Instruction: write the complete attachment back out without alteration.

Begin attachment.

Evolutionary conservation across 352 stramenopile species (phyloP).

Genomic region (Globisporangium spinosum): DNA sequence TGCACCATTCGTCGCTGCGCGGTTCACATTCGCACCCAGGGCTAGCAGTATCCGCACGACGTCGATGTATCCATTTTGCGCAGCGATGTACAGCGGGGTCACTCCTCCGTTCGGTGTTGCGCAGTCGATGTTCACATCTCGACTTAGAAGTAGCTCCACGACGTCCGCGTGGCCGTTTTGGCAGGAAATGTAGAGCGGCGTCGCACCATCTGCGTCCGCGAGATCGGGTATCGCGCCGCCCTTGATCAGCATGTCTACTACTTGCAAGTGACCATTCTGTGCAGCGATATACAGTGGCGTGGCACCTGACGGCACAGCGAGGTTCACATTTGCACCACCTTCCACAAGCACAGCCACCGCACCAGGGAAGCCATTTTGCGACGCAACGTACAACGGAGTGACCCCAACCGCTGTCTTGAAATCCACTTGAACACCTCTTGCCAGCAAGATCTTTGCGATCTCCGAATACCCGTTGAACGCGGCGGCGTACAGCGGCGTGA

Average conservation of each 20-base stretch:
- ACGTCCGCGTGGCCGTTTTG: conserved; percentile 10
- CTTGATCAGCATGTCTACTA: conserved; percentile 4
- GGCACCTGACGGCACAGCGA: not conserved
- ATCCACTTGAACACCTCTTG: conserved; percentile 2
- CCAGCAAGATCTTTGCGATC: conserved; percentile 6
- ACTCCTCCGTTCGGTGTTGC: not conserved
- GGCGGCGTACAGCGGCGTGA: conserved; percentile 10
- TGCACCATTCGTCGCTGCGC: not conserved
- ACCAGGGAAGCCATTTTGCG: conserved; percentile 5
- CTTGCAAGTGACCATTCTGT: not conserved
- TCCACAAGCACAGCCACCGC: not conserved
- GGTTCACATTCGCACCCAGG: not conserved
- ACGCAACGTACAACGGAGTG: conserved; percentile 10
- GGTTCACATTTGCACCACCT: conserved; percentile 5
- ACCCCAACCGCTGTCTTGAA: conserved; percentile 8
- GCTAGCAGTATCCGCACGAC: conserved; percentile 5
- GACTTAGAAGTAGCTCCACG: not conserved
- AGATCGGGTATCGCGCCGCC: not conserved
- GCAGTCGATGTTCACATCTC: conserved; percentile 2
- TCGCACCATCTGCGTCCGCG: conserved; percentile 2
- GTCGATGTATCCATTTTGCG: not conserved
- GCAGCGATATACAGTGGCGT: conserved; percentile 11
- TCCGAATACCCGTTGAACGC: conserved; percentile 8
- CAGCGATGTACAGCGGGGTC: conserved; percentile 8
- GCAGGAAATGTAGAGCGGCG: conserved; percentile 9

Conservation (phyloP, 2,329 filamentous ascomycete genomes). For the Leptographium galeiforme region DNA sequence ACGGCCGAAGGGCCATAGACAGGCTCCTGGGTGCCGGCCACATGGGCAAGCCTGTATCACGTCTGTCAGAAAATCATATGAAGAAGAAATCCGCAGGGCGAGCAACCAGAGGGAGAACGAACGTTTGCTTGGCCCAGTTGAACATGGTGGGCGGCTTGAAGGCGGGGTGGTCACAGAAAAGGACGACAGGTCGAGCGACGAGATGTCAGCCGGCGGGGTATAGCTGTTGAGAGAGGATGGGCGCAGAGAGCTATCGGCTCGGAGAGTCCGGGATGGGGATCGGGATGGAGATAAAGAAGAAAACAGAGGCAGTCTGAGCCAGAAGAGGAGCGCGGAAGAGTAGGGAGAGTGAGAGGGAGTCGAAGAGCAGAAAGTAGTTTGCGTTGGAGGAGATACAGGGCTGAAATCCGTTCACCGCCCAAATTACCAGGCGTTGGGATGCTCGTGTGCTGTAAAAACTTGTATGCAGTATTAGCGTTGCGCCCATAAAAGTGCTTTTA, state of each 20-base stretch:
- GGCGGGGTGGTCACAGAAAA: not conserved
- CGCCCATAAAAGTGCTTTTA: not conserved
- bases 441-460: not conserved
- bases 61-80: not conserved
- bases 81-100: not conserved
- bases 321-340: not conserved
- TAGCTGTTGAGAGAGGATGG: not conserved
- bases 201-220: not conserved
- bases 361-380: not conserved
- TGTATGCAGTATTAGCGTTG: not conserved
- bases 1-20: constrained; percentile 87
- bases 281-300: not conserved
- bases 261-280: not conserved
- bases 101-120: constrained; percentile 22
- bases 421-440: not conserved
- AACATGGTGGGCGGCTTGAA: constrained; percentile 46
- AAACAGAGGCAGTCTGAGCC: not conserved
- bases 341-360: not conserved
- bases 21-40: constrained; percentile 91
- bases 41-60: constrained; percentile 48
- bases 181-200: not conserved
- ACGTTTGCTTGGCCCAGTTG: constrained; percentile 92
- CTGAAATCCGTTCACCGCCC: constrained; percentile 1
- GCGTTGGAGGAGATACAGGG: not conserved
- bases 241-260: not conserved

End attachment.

Evolutionary conservation across 352 stramenopile species (phyloP).

Genomic region (Globisporangium spinosum): DNA sequence TGCACCATTCGTCGCTGCGCGGTTCACATTCGCACCCAGGGCTAGCAGTATCCGCACGACGTCGATGTATCCATTTTGCGCAGCGATGTACAGCGGGGTCACTCCTCCGTTCGGTGTTGCGCAGTCGATGTTCACATCTCGACTTAGAAGTAGCTCCACGACGTCCGCGTGGCCGTTTTGGCAGGAAATGTAGAGCGGCGTCGCACCATCTGCGTCCGCGAGATCGGGTATCGCGCCGCCCTTGATCAGCATGTCTACTACTTGCAAGTGACCATTCTGTGCAGCGATATACAGTGGCGTGGCACCTGACGGCACAGCGAGGTTCACATTTGCACCACCTTCCACAAGCACAGCCACCGCACCAGGGAAGCCATTTTGCGACGCAACGTACAACGGAGTGACCCCAACCGCTGTCTTGAAATCCACTTGAACACCTCTTGCCAGCAAGATCTTTGCGATCTCCGAATACCCGTTGAACGCGGCGGCGTACAGCGGCGTGA

Average conservation of each 20-base stretch:
- ACGTCCGCGTGGCCGTTTTG: conserved; percentile 10
- CTTGATCAGCATGTCTACTA: conserved; percentile 4
- GGCACCTGACGGCACAGCGA: not conserved
- ATCCACTTGAACACCTCTTG: conserved; percentile 2
- CCAGCAAGATCTTTGCGATC: conserved; percentile 6
- ACTCCTCCGTTCGGTGTTGC: not conserved
- GGCGGCGTACAGCGGCGTGA: conserved; percentile 10
- TGCACCATTCGTCGCTGCGC: not conserved
- ACCAGGGAAGCCATTTTGCG: conserved; percentile 5
- CTTGCAAGTGACCATTCTGT: not conserved
- TCCACAAGCACAGCCACCGC: not conserved
- GGTTCACATTCGCACCCAGG: not conserved
- ACGCAACGTACAACGGAGTG: conserved; percentile 10
- GGTTCACATTTGCACCACCT: conserved; percentile 5
- ACCCCAACCGCTGTCTTGAA: conserved; percentile 8
- GCTAGCAGTATCCGCACGAC: conserved; percentile 5
- GACTTAGAAGTAGCTCCACG: not conserved
- AGATCGGGTATCGCGCCGCC: not conserved
- GCAGTCGATGTTCACATCTC: conserved; percentile 2
- TCGCACCATCTGCGTCCGCG: conserved; percentile 2
- GTCGATGTATCCATTTTGCG: not conserved
- GCAGCGATATACAGTGGCGT: conserved; percentile 11
- TCCGAATACCCGTTGAACGC: conserved; percentile 8
- CAGCGATGTACAGCGGGGTC: conserved; percentile 8
- GCAGGAAATGTAGAGCGGCG: conserved; percentile 9

Conservation (phyloP, 2,329 filamentous ascomycete genomes). For the Leptographium galeiforme region DNA sequence ACGGCCGAAGGGCCATAGACAGGCTCCTGGGTGCCGGCCACATGGGCAAGCCTGTATCACGTCTGTCAGAAAATCATATGAAGAAGAAATCCGCAGGGCGAGCAACCAGAGGGAGAACGAACGTTTGCTTGGCCCAGTTGAACATGGTGGGCGGCTTGAAGGCGGGGTGGTCACAGAAAAGGACGACAGGTCGAGCGACGAGATGTCAGCCGGCGGGGTATAGCTGTTGAGAGAGGATGGGCGCAGAGAGCTATCGGCTCGGAGAGTCCGGGATGGGGATCGGGATGGAGATAAAGAAGAAAACAGAGGCAGTCTGAGCCAGAAGAGGAGCGCGGAAGAGTAGGGAGAGTGAGAGGGAGTCGAAGAGCAGAAAGTAGTTTGCGTTGGAGGAGATACAGGGCTGAAATCCGTTCACCGCCCAAATTACCAGGCGTTGGGATGCTCGTGTGCTGTAAAAACTTGTATGCAGTATTAGCGTTGCGCCCATAAAAGTGCTTTTA, state of each 20-base stretch:
- GGCGGGGTGGTCACAGAAAA: not conserved
- CGCCCATAAAAGTGCTTTTA: not conserved
- bases 441-460: not conserved
- bases 61-80: not conserved
- bases 81-100: not conserved
- bases 321-340: not conserved
- TAGCTGTTGAGAGAGGATGG: not conserved
- bases 201-220: not conserved
- bases 361-380: not conserved
- TGTATGCAGTATTAGCGTTG: not conserved
- bases 1-20: constrained; percentile 87
- bases 281-300: not conserved
- bases 261-280: not conserved
- bases 101-120: constrained; percentile 22
- bases 421-440: not conserved
- AACATGGTGGGCGGCTTGAA: constrained; percentile 46
- AAACAGAGGCAGTCTGAGCC: not conserved
- bases 341-360: not conserved
- bases 21-40: constrained; percentile 91
- bases 41-60: constrained; percentile 48
- bases 181-200: not conserved
- ACGTTTGCTTGGCCCAGTTG: constrained; percentile 92
- CTGAAATCCGTTCACCGCCC: constrained; percentile 1
- GCGTTGGAGGAGATACAGGG: not conserved
- bases 241-260: not conserved